Devils step up as Harden struggles

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MIAMI - About the only thing that passed for drama Thursday at American Airlines Arena was the quote Temple guard Dionte Christmas gave a reporter from Tucson's Arizona Daily Star. Asked how the Owls might defend Arizona State and touted NBA draft prospect James Harden, Christmas called the Sun Devils' offense "80 percent" Harden.

With 5:06 remaining in Friday's first-round NCAA Tournament matchup, Harden, the Pac-10 player of the year, had two points. So, using Christmas' math, Temple should have held a double-digit lead. Instead, thanks to guard Derek Glasser and forward Jeff Pendergraph, Arizona State led by three.

At that moment, Christmas airballed an attempt to tie, lighting the fuse on a 100-second flurry in which Harden scored seven consecutive points to seal a 66-57 win (RECAP | BOX). Harden had come through at the end, but the 20-percenters had carried the Sun Devils. Check that. Glasser corrected the math again. "Jeff's probably 18 percent," Glasser said. "So for us two-percenters ..."

Pendergraph, the senior who swallowed his pride and gave up his shots when Harden arrived in 2007, will stay the entire first weekend of his lone career NCAA tournament. If Harden finds his touch before Sunday's second-rounder against No. 3 seed Syracuse and the rest of the sixth-seeded Sun Devils reprise Friday's magic, Arizona State, which went 19-39 in Pendergraph's first two seasons, could enjoy 100 percent of the Sweet 16.

Some of the Sun Devils were aware of the Christmas quote prior to tip-off. Pendergraph said he wasn't, but he said he saw the disrespect immediately when he looked up from the post and saw the Owls guarding Glasser "like ... some bum."

"It seems sometimes teams don't respect Derek as a player, like he can't shoot the ball or anything," Pendergraph said. "I don't know how many times he's gotten a three coming off a pick-and-roll right at the top of the key. That's the easiest shot to make. It's like a driveway shot for him. So that's fine. Let him keep shooting."

Glasser, the son of premium jeans magnate Michael Glasser, scored a career-high 22. Inside, Pendergraph, the NCAA's field-goal percentage leader, abused the Owls for 22. Harden, who missed his first seven shots, seemed content to float to the corner and wait for a pair of defenders to follow. Meanwhile, the rest of the Sun Devils played four-on-three.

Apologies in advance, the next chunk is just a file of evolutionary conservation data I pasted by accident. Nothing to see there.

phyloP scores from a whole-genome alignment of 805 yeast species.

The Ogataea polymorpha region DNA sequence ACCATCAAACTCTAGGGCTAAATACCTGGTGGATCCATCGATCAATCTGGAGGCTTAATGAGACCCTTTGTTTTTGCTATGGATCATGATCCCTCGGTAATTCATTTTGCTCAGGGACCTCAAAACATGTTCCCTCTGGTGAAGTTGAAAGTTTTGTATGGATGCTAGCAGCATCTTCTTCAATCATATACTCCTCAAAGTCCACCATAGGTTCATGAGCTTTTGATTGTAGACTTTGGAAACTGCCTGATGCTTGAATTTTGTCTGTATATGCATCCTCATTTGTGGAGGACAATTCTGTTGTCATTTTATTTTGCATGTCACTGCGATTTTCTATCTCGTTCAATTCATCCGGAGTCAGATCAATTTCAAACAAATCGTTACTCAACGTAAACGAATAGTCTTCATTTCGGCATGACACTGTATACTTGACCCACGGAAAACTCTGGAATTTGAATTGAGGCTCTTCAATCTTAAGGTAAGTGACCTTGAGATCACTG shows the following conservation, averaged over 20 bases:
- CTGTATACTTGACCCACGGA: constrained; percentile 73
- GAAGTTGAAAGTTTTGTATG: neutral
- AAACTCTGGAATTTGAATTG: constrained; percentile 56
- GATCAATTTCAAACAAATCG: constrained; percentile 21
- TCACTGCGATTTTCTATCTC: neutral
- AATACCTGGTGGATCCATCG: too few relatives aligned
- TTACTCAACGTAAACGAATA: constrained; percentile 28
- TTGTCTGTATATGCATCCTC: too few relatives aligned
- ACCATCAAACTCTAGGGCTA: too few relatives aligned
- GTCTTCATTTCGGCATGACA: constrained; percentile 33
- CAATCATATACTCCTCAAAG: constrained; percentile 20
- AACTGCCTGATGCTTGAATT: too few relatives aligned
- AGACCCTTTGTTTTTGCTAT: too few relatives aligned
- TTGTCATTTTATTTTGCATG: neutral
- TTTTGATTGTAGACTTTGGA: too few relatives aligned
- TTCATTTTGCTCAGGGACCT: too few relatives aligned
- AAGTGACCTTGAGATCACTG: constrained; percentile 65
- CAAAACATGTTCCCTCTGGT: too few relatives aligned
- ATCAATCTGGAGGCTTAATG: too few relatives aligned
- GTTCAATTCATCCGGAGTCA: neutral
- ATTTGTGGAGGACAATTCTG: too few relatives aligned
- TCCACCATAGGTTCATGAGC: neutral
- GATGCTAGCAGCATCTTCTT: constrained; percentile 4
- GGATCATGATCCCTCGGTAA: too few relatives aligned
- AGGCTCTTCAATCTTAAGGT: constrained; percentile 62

As Harden struggled, Christmas thrived. He scored 29 points, often turning a centimeter of space into enough room to create a shot. Christmas drilled a three with 7:34 remaining to cut Arizona State's lead to 52-47. On the Owls' next possession, Christmas put back a Semaj Inge miss to cut the lead to three.

Then Christmas threw up the airball, and a switch flipped in Harden. On the ensuing Arizona State possession, he drew a foul on Ryan Brooks and hit one of two free throws. On the Sun Devils' next possession, Harden hit a three from the top of the key -- his only field goal of the day. After a Brooks dunk, Harden added three more free throws. Suddenly, Arizona State led by seven. On the sideline, Sun Devils coach Herb Sendek marveled at Harden's ability to shake his funk at the most critical moment.

"When it's not your day, when things are going south, to somehow be able to reset that during the game, in crunch time, down the home stretch, and step up the way he did, is not easy," Sendek said. "It's much more likely that the guy resets for the next game and gets back in sync. It's been my experience that it takes an extraordinary quality to apply that in the moment."

As Harden struggled, Sendek had tread a fine line between leaving his star to wallow in his misery and trying to force him back into the flow. "I want him to know I have all the confidence in the world in him," Sendek said. "You saw us put the ball in his hands the last four minutes. But at the same time, I don't want him to feel like he has to be Atlas and carry the globe around. That's not fair to anybody."

In truth, Harden has been more like Prometheus. He gave fire to the Sun Devils, and they learned how to utilize it. "It was one of those games where shots weren't falling," Harden said. "It was just hard to get into the groove of the game. But give credit to my teammates. They picked it up. That's why we're playing on Sunday."